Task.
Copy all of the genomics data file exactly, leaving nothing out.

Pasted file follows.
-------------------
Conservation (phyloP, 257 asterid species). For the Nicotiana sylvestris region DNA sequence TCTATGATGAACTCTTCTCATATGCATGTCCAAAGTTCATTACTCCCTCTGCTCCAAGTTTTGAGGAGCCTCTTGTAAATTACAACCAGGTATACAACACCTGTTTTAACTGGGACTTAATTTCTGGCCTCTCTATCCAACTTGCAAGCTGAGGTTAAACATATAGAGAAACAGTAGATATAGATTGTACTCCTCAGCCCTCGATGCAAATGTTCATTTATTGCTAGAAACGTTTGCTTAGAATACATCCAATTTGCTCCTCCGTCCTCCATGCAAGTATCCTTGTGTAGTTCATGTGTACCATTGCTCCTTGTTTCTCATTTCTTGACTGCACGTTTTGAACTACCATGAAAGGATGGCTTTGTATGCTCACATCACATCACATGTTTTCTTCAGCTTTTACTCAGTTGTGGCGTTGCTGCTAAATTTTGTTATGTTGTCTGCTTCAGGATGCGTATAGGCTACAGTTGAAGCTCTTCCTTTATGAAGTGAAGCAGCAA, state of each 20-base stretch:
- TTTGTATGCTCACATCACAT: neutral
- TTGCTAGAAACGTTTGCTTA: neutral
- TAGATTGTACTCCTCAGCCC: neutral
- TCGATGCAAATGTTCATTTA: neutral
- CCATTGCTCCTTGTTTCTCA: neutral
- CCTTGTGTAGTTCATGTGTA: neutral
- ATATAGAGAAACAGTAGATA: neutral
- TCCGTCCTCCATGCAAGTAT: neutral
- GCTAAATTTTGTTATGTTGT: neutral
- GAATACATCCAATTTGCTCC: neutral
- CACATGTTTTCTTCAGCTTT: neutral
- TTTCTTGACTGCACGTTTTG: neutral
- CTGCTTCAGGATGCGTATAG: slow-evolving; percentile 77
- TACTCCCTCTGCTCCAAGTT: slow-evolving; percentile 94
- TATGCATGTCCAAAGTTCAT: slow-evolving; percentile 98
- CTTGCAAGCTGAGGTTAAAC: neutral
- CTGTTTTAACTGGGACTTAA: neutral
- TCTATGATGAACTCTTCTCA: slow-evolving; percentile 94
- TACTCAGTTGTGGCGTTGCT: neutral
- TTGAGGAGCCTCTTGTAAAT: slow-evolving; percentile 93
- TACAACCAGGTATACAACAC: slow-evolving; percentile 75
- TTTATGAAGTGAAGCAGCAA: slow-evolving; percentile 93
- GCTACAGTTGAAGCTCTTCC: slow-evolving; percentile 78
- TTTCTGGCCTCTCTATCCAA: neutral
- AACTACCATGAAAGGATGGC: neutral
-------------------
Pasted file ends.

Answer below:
Conservation (phyloP, 257 asterid species). For the Nicotiana sylvestris region DNA sequence TCTATGATGAACTCTTCTCATATGCATGTCCAAAGTTCATTACTCCCTCTGCTCCAAGTTTTGAGGAGCCTCTTGTAAATTACAACCAGGTATACAACACCTGTTTTAACTGGGACTTAATTTCTGGCCTCTCTATCCAACTTGCAAGCTGAGGTTAAACATATAGAGAAACAGTAGATATAGATTGTACTCCTCAGCCCTCGATGCAAATGTTCATTTATTGCTAGAAACGTTTGCTTAGAATACATCCAATTTGCTCCTCCGTCCTCCATGCAAGTATCCTTGTGTAGTTCATGTGTACCATTGCTCCTTGTTTCTCATTTCTTGACTGCACGTTTTGAACTACCATGAAAGGATGGCTTTGTATGCTCACATCACATCACATGTTTTCTTCAGCTTTTACTCAGTTGTGGCGTTGCTGCTAAATTTTGTTATGTTGTCTGCTTCAGGATGCGTATAGGCTACAGTTGAAGCTCTTCCTTTATGAAGTGAAGCAGCAA, state of each 20-base stretch:
- TTTGTATGCTCACATCACAT: neutral
- TTGCTAGAAACGTTTGCTTA: neutral
- TAGATTGTACTCCTCAGCCC: neutral
- TCGATGCAAATGTTCATTTA: neutral
- CCATTGCTCCTTGTTTCTCA: neutral
- CCTTGTGTAGTTCATGTGTA: neutral
- ATATAGAGAAACAGTAGATA: neutral
- TCCGTCCTCCATGCAAGTAT: neutral
- GCTAAATTTTGTTATGTTGT: neutral
- GAATACATCCAATTTGCTCC: neutral
- CACATGTTTTCTTCAGCTTT: neutral
- TTTCTTGACTGCACGTTTTG: neutral
- CTGCTTCAGGATGCGTATAG: slow-evolving; percentile 77
- TACTCCCTCTGCTCCAAGTT: slow-evolving; percentile 94
- TATGCATGTCCAAAGTTCAT: slow-evolving; percentile 98
- CTTGCAAGCTGAGGTTAAAC: neutral
- CTGTTTTAACTGGGACTTAA: neutral
- TCTATGATGAACTCTTCTCA: slow-evolving; percentile 94
- TACTCAGTTGTGGCGTTGCT: neutral
- TTGAGGAGCCTCTTGTAAAT: slow-evolving; percentile 93
- TACAACCAGGTATACAACAC: slow-evolving; percentile 75
- TTTATGAAGTGAAGCAGCAA: slow-evolving; percentile 93
- GCTACAGTTGAAGCTCTTCC: slow-evolving; percentile 78
- TTTCTGGCCTCTCTATCCAA: neutral
- AACTACCATGAAAGGATGGC: neutral